Danny Farquhar, New York Yankees
(Orlin Wagner, AP)

Danny Farquhar threw in a simulated game for the New York Yankees on Sunday, the reliever’s first live action since his brain hemorrhage.

Aaron Case

Less than a year after suffering a brain aneurysm, New York Yankees reliever Danny Farquhar is mowing down batters.

The 32-year-old took the field for a simulated game Sunday against non-roster invites Giovanny Urshela and Francisco Diaz.

Farquhar’s wife and three children provided moral support from the stands.

“I saw them while I was warming up,” he told the AP’s Mark Didtler. “We talked about it. I told them I wanted them to be in the stands. Just to see my family, my kids so happy and just enjoying themselves, it gives me that extra boost of energy.”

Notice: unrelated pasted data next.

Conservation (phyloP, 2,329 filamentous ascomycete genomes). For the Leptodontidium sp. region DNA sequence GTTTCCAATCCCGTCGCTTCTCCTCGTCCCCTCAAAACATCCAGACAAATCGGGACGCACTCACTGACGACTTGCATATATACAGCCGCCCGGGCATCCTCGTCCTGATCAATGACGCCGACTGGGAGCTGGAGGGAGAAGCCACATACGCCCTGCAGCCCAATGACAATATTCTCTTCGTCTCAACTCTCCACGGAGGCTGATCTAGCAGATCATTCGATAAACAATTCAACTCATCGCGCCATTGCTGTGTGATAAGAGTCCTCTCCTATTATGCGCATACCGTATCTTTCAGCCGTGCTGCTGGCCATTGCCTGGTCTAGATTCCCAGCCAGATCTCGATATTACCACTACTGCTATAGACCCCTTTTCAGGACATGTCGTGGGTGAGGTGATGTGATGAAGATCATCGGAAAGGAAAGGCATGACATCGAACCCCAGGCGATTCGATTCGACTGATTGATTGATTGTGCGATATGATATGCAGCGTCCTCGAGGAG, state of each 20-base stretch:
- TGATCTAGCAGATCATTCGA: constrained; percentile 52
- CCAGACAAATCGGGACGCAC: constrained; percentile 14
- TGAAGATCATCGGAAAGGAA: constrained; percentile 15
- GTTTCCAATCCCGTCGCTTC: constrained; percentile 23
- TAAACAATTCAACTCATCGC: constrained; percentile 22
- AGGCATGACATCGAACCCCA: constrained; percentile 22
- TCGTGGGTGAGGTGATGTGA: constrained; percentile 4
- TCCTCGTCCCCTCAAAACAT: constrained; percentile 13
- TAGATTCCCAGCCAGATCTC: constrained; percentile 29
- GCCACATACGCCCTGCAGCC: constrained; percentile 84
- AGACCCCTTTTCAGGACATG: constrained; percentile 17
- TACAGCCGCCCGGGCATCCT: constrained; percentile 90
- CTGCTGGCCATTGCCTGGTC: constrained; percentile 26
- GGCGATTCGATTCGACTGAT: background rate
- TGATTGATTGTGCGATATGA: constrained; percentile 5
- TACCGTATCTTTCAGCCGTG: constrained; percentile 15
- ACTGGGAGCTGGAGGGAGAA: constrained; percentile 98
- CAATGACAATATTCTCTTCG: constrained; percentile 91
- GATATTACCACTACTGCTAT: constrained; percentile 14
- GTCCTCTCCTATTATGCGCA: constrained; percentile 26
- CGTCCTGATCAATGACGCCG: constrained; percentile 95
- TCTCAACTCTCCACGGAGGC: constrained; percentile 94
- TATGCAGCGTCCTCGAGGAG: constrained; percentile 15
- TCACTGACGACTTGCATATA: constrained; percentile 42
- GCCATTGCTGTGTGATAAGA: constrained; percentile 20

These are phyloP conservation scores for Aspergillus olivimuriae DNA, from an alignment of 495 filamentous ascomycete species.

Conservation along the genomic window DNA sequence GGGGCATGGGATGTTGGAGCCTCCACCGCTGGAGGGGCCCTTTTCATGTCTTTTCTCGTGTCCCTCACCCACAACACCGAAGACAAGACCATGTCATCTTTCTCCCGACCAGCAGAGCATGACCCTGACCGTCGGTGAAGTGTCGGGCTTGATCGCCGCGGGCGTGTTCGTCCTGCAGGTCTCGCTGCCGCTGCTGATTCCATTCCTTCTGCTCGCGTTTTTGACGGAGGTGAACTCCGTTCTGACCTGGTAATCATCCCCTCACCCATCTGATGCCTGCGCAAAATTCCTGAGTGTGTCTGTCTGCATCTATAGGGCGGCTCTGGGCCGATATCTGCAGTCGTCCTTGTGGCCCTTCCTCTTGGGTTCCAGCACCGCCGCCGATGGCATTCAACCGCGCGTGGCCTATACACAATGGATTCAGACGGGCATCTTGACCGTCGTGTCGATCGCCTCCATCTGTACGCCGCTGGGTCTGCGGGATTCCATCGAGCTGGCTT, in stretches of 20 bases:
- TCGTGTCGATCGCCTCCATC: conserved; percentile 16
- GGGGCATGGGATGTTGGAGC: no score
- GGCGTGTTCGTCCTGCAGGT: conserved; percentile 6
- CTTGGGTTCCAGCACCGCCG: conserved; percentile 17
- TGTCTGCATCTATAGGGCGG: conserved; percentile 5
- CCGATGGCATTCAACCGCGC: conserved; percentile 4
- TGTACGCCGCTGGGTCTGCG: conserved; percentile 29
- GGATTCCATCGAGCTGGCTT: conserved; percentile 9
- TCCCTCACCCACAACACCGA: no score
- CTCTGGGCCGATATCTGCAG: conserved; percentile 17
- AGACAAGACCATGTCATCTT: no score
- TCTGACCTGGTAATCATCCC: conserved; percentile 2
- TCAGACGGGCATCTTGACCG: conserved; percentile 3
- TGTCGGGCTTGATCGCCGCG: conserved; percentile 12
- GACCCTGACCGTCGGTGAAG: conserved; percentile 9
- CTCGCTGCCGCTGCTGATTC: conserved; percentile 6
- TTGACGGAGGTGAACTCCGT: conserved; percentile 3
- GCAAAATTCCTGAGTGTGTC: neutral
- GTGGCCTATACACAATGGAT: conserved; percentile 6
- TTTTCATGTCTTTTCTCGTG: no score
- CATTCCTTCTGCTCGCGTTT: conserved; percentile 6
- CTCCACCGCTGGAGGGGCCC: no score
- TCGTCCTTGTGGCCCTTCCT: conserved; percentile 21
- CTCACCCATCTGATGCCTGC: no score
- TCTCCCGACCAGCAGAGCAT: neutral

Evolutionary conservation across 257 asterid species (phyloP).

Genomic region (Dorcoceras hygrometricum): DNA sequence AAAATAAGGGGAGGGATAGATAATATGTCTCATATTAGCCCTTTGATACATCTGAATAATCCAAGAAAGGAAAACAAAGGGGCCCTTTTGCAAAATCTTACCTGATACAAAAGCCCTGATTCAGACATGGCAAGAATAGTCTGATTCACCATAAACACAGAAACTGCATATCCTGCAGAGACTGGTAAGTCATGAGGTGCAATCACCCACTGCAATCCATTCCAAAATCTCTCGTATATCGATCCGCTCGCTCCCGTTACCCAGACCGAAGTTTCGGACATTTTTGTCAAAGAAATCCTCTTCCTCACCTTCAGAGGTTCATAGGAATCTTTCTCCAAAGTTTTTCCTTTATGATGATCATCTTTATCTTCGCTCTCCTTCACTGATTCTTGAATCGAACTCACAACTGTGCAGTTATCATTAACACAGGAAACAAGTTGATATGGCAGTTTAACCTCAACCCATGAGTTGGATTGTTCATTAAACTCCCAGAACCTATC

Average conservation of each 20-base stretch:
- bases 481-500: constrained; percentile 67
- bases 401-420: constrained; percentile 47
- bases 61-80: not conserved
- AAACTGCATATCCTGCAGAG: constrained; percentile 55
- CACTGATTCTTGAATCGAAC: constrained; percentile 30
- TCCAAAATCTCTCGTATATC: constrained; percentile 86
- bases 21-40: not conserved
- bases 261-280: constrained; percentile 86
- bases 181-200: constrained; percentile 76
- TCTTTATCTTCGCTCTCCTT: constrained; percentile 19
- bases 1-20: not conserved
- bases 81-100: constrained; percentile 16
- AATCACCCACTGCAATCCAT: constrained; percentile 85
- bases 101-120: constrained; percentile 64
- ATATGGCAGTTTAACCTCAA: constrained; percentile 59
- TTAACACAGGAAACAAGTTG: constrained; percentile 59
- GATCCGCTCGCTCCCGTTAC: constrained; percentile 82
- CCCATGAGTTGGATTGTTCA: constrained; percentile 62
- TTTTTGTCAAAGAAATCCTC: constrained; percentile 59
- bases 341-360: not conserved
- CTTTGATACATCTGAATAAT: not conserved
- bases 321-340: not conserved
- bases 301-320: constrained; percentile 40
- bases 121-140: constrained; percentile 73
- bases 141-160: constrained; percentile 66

The former Chicago White Sox hurler used that energy to induce two strikeouts and a flyout on 19 pitches. The only blemish on his stat line was a walk to Urshela.

“Extraordinarily successful being the fact that I wasn’t thinking about anything besides striking everybody out,” Farquhar told Didtler. “I wasn’t thinking about my helmet hat, I wasn’t thinking about anything else. My focus was what it’s been in the past. Just create swings and misses. That’s what I call normal.”

The Bombers are already two games into their spring schedule, but the right-hander’s next action will be another simulated contest.

Farquhar signed with the Yankees in January on a minor-league deal. In a seven-year MLB career, he’s posted a 3.93 ERA and 309 strikeouts in 272.1 innings.

His best year was 2014, when he put up a 2.66 ERA and 16 saves. The Yankees hope Farquhar can regain that form and make the team as the 13th pitcher on the staff.

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Freelance editor and writer, and full-time Yankees fan. Originally from Monticello, NY, but now lives in Kaohsiung, Taiwan.